I think that there are some hints now that we may be able to pick up the very earliest signs of the disease. There may be some measurement of performance—such as memory and thinking—that will indicate a person who might be susceptible to developing Alzheimer's disease. We may need to augment that with brain imaging techniques to measure the size of certain structures in the brain that are critical for learning and remembering.

The most recent work, which is still in its formative stages with regard to imaging, has to do with detection of the actual amyloid protein that is thought to be a major player in the development of Alzheimer's disease. [These proteins, or plaques, gradually clump together in the brains of Alzheimer's patients. It is still unclear if this build up causes the disease or is the result of it.] This is very preliminary, and it's not a diagnostic test by any means at this stage.
But down the road, it may be a combination of measures; perhaps memory, perhaps a structural brain measurement, perhaps measurement of proteins in the brain and perhaps a genetic component. You put all of these together, and we may be able to develop a prediction as to who is more likely to develop Alzheimer's disease in the future.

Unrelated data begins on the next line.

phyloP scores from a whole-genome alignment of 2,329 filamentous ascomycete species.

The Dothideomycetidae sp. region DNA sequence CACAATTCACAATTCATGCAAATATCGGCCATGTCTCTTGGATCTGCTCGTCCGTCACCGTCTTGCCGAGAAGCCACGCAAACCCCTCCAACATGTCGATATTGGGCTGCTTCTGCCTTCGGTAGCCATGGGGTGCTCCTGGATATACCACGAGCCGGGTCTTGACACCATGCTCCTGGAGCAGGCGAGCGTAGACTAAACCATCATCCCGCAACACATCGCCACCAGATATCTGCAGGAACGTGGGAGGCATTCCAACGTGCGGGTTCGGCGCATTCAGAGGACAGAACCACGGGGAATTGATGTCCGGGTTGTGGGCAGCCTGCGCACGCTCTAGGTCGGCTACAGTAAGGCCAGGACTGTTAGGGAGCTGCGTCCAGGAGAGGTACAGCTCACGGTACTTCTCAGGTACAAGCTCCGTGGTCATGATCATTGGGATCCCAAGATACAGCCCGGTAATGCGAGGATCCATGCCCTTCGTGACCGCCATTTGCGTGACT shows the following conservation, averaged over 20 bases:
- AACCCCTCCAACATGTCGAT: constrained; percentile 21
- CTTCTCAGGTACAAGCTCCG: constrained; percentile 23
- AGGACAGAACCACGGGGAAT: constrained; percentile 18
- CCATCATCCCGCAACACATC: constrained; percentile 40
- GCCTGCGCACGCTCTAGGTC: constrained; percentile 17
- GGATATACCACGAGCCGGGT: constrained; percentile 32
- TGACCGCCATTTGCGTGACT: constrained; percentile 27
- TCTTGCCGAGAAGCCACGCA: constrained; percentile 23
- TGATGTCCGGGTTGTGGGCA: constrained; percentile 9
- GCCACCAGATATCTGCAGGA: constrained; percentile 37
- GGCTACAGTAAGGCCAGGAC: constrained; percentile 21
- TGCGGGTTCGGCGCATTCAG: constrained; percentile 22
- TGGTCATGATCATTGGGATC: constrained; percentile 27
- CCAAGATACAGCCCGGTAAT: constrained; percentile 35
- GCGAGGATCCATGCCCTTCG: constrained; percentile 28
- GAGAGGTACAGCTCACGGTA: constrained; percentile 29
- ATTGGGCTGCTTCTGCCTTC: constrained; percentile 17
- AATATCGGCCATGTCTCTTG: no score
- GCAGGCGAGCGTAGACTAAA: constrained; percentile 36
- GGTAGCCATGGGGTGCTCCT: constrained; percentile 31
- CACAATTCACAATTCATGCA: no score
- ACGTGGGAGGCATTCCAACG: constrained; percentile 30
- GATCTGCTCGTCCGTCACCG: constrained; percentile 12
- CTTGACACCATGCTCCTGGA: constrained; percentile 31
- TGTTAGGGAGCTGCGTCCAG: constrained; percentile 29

Can we prevent memory loss if we treat the disease sooner?
That's the presumption. The thought would be that if you identify the disease earlier, hopefully we'll be able to intervene and do something about it; stop it before the damage is done in the brain.

Now, that's a promissory note at this point, since we don't have the preventive treatments, yet. But that's what a lot of people are working on in the basic science laboratory, and I think that we will get there. But before we can use those prevention strategies early, we have to identify people who might be at greater risk for developing this disease.

 Your recent study found that patients with mild cognitive impairment could delay more serious memory problems by taking the Alzheimer's treatment, Aricept, but ultimately the drug did not prevent the disease. Is preventing Alzheimer's a matter of finding the disease earlier, a matter of stronger drugs or both?

Both. Our study on mild cognitive impairment indicated that you can intervene at an earlier stage than has previously been recognized. This was the first study demonstrating that you could have any effect at delaying the diagnosis of Alzheimer's. That had not been shown before.